As stated in the Ecosocialist Manifesto written by Kovel and Löwy, “the ecological crisis and the crisis of social deterioration are deeply intertwined and should be viewed as diverse expressions of the same structural forces that shape the dynamics and expansion of the world capitalist system. This crisis would have its origin, first, in the accelerated industrialization process that exceeds the capacity of the earth to process, cushion and contain it, and, together with it, as part of the globalization process, with all the consequences and disintegrating effects on the societies where it is imposed. (…) The current capitalist system cannot regulate the crisis that it has set in motion, much less overcome it. The system cannot solve the ecological crisis because doing so requires setting limits to accumulation, which is an unacceptable option for a social system based on the imperative to grow or die. In short, the world capitalist system is historically bankrupt and in ecological terms it is deeply unsustainable; it must be changed or replaced, if the future is to be worth living. "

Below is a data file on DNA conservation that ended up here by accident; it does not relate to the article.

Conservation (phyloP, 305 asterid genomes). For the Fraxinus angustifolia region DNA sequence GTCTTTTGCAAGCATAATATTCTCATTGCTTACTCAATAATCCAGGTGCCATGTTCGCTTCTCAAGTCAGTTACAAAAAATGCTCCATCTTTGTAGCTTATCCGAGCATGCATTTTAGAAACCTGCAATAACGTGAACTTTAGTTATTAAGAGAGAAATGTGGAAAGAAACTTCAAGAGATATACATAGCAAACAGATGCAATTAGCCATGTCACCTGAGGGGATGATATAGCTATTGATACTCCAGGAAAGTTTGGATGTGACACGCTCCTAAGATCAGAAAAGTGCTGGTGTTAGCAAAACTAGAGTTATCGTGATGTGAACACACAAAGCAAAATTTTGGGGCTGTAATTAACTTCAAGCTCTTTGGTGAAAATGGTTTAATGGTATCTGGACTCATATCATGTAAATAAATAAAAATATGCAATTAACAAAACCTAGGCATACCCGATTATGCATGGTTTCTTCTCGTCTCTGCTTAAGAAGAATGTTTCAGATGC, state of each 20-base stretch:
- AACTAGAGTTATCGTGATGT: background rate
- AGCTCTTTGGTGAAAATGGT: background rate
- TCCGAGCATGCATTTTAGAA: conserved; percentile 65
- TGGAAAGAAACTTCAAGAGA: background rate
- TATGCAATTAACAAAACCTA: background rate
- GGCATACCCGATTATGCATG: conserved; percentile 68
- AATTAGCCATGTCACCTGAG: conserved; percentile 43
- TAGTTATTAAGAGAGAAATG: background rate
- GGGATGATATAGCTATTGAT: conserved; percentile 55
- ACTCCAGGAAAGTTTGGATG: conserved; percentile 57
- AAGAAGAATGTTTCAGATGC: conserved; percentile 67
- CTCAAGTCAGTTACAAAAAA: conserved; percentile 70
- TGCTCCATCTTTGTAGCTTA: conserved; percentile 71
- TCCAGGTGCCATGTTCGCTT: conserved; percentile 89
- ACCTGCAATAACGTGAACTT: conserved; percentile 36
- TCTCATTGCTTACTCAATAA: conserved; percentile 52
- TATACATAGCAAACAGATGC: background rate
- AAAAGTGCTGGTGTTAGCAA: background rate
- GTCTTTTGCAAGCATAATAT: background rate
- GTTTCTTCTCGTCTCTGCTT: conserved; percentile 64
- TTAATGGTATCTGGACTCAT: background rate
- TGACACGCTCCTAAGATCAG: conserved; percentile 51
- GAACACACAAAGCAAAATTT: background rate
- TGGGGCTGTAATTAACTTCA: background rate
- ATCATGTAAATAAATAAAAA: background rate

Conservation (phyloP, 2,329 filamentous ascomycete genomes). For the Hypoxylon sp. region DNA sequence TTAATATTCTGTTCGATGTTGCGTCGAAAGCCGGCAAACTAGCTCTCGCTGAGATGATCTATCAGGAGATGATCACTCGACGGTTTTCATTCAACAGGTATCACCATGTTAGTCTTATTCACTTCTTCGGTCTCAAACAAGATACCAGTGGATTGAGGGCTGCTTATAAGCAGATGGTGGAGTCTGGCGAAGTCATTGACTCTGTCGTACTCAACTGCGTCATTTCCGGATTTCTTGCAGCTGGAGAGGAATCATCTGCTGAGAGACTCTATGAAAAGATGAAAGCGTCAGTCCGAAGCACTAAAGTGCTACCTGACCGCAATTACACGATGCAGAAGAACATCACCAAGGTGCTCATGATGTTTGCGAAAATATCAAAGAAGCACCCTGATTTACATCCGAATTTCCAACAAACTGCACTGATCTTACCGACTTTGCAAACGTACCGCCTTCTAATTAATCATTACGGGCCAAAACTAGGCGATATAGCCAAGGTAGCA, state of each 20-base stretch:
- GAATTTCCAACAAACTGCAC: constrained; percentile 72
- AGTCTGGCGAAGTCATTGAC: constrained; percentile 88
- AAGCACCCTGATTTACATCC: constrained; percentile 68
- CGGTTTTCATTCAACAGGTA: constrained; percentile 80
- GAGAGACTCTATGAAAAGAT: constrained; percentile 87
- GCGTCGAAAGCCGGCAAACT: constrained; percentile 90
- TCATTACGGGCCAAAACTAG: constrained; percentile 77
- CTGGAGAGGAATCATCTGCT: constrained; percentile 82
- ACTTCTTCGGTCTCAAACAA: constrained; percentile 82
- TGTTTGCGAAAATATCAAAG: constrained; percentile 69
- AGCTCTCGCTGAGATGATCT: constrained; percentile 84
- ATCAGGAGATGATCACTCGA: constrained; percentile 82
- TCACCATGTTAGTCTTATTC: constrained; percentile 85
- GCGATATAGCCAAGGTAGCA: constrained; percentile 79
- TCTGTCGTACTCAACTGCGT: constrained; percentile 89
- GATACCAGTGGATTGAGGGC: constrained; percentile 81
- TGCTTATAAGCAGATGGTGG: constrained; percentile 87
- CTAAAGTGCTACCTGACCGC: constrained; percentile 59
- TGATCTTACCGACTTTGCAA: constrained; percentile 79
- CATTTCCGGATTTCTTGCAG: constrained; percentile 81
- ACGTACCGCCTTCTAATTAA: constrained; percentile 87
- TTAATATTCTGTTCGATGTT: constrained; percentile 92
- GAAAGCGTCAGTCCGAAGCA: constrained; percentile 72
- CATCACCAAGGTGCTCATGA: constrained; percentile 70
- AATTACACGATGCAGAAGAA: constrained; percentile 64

In this way, ecosocialism seeks to break drastically with destructive practices and predatory forms that derive from a highly demanding mode of production and consumption of natural and human resources. The ecosocialist response represents a break with both the expansionist model of capital and the productivist perspective of "real socialism." For ecosocialists, either the logic of the market and profit, as well as the bureaucratic productivism of vulgar economist Marxism, are considered models that are absolutely incompatible with the urgent and urgent demand to preserve the environment.